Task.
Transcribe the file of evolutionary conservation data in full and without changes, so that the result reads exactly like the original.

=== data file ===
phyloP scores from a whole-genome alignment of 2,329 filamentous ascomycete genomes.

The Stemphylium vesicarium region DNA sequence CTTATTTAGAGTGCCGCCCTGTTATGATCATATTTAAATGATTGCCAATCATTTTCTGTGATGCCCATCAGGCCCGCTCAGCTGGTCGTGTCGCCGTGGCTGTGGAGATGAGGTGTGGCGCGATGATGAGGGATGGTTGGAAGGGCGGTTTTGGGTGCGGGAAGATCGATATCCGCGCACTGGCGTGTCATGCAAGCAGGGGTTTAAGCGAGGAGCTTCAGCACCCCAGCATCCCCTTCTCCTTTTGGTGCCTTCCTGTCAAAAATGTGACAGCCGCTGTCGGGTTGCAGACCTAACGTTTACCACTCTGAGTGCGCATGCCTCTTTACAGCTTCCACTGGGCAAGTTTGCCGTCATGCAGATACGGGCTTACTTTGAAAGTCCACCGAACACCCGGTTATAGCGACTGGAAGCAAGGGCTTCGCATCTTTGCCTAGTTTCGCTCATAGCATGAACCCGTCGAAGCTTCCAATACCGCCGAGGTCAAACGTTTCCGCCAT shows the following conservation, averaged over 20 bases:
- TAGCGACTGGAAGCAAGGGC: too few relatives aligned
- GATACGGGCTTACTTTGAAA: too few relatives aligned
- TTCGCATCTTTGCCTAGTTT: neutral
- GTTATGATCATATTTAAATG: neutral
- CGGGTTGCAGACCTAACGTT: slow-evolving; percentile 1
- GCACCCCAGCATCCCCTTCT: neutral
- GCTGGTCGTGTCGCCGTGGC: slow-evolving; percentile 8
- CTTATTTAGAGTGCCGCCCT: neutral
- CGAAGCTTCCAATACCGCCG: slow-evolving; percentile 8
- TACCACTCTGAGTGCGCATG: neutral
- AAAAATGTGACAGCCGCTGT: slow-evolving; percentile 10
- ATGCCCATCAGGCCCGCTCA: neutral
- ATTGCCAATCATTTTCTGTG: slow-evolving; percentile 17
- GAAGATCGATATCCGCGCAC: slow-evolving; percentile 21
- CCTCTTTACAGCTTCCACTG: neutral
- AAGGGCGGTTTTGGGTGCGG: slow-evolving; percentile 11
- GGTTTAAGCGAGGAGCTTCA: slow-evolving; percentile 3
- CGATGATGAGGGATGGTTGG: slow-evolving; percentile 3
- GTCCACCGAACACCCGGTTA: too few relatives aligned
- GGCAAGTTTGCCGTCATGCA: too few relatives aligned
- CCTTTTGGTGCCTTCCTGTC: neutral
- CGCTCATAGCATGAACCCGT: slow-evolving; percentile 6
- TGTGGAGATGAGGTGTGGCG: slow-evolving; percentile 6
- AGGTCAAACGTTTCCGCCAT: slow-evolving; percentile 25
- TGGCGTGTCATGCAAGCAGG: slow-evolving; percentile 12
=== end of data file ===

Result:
phyloP scores from a whole-genome alignment of 2,329 filamentous ascomycete genomes.

The Stemphylium vesicarium region DNA sequence CTTATTTAGAGTGCCGCCCTGTTATGATCATATTTAAATGATTGCCAATCATTTTCTGTGATGCCCATCAGGCCCGCTCAGCTGGTCGTGTCGCCGTGGCTGTGGAGATGAGGTGTGGCGCGATGATGAGGGATGGTTGGAAGGGCGGTTTTGGGTGCGGGAAGATCGATATCCGCGCACTGGCGTGTCATGCAAGCAGGGGTTTAAGCGAGGAGCTTCAGCACCCCAGCATCCCCTTCTCCTTTTGGTGCCTTCCTGTCAAAAATGTGACAGCCGCTGTCGGGTTGCAGACCTAACGTTTACCACTCTGAGTGCGCATGCCTCTTTACAGCTTCCACTGGGCAAGTTTGCCGTCATGCAGATACGGGCTTACTTTGAAAGTCCACCGAACACCCGGTTATAGCGACTGGAAGCAAGGGCTTCGCATCTTTGCCTAGTTTCGCTCATAGCATGAACCCGTCGAAGCTTCCAATACCGCCGAGGTCAAACGTTTCCGCCAT shows the following conservation, averaged over 20 bases:
- TAGCGACTGGAAGCAAGGGC: too few relatives aligned
- GATACGGGCTTACTTTGAAA: too few relatives aligned
- TTCGCATCTTTGCCTAGTTT: neutral
- GTTATGATCATATTTAAATG: neutral
- CGGGTTGCAGACCTAACGTT: slow-evolving; percentile 1
- GCACCCCAGCATCCCCTTCT: neutral
- GCTGGTCGTGTCGCCGTGGC: slow-evolving; percentile 8
- CTTATTTAGAGTGCCGCCCT: neutral
- CGAAGCTTCCAATACCGCCG: slow-evolving; percentile 8
- TACCACTCTGAGTGCGCATG: neutral
- AAAAATGTGACAGCCGCTGT: slow-evolving; percentile 10
- ATGCCCATCAGGCCCGCTCA: neutral
- ATTGCCAATCATTTTCTGTG: slow-evolving; percentile 17
- GAAGATCGATATCCGCGCAC: slow-evolving; percentile 21
- CCTCTTTACAGCTTCCACTG: neutral
- AAGGGCGGTTTTGGGTGCGG: slow-evolving; percentile 11
- GGTTTAAGCGAGGAGCTTCA: slow-evolving; percentile 3
- CGATGATGAGGGATGGTTGG: slow-evolving; percentile 3
- GTCCACCGAACACCCGGTTA: too few relatives aligned
- GGCAAGTTTGCCGTCATGCA: too few relatives aligned
- CCTTTTGGTGCCTTCCTGTC: neutral
- CGCTCATAGCATGAACCCGT: slow-evolving; percentile 6
- TGTGGAGATGAGGTGTGGCG: slow-evolving; percentile 6
- AGGTCAAACGTTTCCGCCAT: slow-evolving; percentile 25
- TGGCGTGTCATGCAAGCAGG: slow-evolving; percentile 12